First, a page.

Casale et al. U.S. Pat. No. 3,637,530 teaches resistor compositions comprising a single phase (col. 2, line 64) reaction product of certain proportions of niobium pentoxide and ruthenium dioxide, plus glass, dispersed in a vehicle. It is disclosed that the presence of unreacted niobium pentoxide is extremely harmful (col. 2, line 66) to achieving patentee's desired results. Lead borosilicate glass is disclosed in Example 2 but no compositional limits are mentioned. The Nb2 O5 /RuO2 product of Casale et al. is formed by preheating the reactants at temperatures not less than 1000° C. (col. 2, line 56).
There is a need for resistor compositions capable of producing fired resistor films which can exhibit reduced difference (spread) between hot and cold temperature coefficient of resistance (TCR), i.e., 0±250 ppm/° C., preferably 0±100 ppm/° C., and yet have a low coefficient of variation in resistivity.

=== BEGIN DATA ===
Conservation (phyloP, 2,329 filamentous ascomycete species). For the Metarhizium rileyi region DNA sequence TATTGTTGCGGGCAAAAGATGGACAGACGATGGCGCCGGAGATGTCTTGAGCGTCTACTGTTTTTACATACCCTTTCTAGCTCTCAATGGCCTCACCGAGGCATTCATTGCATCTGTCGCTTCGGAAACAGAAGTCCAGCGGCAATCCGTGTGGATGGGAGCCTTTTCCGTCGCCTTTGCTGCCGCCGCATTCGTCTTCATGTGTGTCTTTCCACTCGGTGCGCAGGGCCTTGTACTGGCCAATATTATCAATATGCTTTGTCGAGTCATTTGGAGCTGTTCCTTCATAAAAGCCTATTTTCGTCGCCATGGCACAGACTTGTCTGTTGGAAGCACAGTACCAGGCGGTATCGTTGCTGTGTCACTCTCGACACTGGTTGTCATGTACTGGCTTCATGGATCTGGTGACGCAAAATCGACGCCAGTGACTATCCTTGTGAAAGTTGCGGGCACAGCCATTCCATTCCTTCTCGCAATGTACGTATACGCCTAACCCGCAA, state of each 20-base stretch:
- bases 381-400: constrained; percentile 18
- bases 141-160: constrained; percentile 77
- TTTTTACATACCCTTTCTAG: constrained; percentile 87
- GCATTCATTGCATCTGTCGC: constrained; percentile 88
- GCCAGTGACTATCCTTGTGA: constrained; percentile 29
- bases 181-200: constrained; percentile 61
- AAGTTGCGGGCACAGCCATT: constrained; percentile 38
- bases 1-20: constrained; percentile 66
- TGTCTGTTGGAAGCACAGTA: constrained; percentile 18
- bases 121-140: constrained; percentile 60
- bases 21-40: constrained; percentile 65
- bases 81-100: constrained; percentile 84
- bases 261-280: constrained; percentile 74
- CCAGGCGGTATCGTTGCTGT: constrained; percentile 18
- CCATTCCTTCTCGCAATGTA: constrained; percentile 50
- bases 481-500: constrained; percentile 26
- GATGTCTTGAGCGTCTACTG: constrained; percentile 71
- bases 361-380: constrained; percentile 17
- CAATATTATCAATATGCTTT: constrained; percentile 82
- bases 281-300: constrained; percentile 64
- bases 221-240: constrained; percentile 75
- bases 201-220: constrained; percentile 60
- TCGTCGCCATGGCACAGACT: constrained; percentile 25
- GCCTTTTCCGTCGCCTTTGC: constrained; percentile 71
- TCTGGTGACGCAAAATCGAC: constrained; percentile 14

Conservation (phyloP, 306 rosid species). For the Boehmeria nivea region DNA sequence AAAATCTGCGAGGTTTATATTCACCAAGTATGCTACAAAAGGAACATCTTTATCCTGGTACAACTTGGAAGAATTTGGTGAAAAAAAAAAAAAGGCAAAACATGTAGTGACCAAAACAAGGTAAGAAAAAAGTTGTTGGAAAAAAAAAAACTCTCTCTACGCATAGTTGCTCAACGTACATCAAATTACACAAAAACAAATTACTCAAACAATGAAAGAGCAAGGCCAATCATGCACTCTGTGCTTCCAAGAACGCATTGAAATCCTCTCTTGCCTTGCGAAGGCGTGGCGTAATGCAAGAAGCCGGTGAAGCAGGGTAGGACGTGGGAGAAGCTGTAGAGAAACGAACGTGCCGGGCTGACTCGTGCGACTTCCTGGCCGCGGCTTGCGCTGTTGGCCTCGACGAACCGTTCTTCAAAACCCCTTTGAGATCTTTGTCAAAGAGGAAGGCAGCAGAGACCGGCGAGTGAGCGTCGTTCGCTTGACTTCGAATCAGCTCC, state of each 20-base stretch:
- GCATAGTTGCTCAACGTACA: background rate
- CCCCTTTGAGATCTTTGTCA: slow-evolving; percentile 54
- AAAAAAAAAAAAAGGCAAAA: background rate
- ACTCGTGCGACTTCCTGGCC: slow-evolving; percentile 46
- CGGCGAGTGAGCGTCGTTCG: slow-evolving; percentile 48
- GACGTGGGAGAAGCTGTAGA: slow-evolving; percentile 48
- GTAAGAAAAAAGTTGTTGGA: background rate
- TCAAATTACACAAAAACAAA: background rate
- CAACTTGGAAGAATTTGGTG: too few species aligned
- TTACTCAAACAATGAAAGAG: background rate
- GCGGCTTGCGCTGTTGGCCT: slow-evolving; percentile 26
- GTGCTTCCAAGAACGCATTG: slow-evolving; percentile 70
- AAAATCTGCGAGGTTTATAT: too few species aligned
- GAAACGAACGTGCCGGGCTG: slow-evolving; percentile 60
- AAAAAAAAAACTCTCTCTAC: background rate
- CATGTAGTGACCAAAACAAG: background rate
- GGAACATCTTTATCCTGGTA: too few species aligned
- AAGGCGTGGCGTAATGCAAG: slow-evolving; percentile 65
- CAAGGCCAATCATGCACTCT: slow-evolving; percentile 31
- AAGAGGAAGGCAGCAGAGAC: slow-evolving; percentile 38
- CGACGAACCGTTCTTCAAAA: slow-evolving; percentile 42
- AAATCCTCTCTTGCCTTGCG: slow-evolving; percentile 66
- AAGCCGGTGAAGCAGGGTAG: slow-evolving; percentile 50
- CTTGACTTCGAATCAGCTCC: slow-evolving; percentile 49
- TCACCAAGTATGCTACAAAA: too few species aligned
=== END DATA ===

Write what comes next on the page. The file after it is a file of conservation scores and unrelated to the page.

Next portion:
This invention provides printable compositions which are dispersions of finely divided (-400 mesh, U.S. standard scale) inorganic powder dispersed in an inert liquid vehicle. The compositions are useful for producing sintered film resistors adherent to dielectric substrates. The compositions consist essentially of the materials indicated below, all percentages being by weight:
______________________________________Powder Operative Preferred Optimum______________________________________RuO2 2-45 3-30 4-20Glass 40-70 45-65 47-62Nb2 O5 0.1-0.8 0.2-0.7 0.2-0.7CaF2 0-5 0-5 1-3Vehicle 15-40 20-40 20-10______________________________________